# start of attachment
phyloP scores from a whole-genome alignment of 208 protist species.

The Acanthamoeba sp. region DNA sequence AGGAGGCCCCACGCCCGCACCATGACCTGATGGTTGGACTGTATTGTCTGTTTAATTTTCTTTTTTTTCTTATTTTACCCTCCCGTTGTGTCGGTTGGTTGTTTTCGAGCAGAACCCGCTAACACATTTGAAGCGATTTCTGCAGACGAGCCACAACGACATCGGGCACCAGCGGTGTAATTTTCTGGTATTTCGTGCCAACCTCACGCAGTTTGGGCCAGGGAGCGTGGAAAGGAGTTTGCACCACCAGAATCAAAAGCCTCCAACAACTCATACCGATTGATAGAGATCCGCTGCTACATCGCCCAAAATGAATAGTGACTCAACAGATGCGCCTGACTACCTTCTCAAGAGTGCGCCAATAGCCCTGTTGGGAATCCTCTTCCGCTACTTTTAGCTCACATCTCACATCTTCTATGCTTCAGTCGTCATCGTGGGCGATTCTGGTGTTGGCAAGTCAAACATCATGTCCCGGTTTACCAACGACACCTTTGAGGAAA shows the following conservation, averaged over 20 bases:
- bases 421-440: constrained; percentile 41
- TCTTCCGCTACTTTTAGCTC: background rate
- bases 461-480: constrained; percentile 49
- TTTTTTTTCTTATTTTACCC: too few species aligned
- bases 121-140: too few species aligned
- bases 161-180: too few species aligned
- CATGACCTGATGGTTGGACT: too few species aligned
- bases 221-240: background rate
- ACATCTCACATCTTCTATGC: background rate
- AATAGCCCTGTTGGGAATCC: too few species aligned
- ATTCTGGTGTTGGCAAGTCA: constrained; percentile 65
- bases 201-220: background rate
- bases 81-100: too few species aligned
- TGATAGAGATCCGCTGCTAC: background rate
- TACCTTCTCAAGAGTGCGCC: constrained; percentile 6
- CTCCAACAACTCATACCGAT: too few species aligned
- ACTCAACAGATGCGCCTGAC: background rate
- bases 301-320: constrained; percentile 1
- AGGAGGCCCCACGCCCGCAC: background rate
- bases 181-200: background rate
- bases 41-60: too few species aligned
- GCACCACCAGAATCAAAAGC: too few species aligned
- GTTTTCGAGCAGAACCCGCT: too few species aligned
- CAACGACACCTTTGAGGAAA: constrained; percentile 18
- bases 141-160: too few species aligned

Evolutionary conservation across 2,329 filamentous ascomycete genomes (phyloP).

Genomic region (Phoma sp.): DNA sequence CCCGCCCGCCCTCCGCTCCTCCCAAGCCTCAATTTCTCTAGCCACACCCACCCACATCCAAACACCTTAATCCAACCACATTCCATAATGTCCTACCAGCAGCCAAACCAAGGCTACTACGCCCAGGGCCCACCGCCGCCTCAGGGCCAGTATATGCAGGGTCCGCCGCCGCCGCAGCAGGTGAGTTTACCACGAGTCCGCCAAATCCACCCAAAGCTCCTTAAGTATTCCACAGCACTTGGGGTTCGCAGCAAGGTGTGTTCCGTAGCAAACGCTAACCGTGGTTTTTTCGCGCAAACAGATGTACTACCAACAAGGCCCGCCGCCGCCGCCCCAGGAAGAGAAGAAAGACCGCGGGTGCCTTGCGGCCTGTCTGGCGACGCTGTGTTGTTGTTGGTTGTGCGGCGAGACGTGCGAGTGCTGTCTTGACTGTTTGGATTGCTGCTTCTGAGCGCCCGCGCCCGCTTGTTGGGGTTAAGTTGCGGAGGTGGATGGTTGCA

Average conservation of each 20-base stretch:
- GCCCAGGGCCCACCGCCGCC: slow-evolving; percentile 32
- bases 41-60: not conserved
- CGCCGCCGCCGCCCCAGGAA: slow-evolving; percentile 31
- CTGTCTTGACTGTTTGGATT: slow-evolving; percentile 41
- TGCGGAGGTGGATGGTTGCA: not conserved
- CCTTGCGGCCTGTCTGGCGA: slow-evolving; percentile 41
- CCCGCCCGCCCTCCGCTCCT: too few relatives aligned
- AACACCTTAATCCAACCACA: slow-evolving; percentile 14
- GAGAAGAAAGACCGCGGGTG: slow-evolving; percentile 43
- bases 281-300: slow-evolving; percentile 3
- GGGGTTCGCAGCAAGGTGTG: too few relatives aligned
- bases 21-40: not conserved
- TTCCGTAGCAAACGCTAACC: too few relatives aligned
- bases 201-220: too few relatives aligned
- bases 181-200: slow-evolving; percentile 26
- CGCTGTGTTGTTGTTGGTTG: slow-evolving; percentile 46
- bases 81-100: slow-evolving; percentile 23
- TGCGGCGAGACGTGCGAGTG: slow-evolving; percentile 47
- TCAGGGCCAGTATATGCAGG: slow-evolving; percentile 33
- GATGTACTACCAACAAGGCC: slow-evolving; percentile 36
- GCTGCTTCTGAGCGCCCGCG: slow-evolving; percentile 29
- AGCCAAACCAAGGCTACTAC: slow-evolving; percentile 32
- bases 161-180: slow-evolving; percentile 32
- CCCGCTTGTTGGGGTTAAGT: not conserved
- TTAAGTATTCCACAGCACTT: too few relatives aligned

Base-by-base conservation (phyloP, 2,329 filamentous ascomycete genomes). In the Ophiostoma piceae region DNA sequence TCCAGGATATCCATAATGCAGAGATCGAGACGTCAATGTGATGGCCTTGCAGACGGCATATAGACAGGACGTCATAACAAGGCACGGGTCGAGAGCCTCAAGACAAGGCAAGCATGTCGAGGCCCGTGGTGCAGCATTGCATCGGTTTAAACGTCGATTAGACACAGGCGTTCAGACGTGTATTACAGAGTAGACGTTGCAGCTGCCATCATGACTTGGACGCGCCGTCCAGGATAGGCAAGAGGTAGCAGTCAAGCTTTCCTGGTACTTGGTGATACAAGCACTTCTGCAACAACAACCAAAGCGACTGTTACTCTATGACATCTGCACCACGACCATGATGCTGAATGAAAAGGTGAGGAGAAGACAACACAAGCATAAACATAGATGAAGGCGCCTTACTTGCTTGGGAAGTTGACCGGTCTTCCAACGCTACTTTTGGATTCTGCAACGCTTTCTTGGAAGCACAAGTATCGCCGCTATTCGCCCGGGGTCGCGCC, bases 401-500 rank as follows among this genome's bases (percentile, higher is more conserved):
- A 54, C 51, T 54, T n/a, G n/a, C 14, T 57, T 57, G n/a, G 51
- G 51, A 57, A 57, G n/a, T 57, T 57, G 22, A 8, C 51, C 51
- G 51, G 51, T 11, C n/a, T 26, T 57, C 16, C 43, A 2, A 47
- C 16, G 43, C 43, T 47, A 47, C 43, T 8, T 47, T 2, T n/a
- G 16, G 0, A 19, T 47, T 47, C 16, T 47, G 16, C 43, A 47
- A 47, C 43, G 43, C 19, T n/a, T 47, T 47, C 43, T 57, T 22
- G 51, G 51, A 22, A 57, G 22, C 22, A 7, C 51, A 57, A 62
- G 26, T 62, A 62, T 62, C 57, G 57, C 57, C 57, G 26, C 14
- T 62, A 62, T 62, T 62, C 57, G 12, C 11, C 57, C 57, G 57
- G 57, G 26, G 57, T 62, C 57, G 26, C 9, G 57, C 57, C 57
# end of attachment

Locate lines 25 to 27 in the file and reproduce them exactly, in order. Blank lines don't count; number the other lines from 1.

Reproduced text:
- GTTTTCGAGCAGAACCCGCT: too few species aligned
- CAACGACACCTTTGAGGAAA: constrained; percentile 18
- bases 141-160: too few species aligned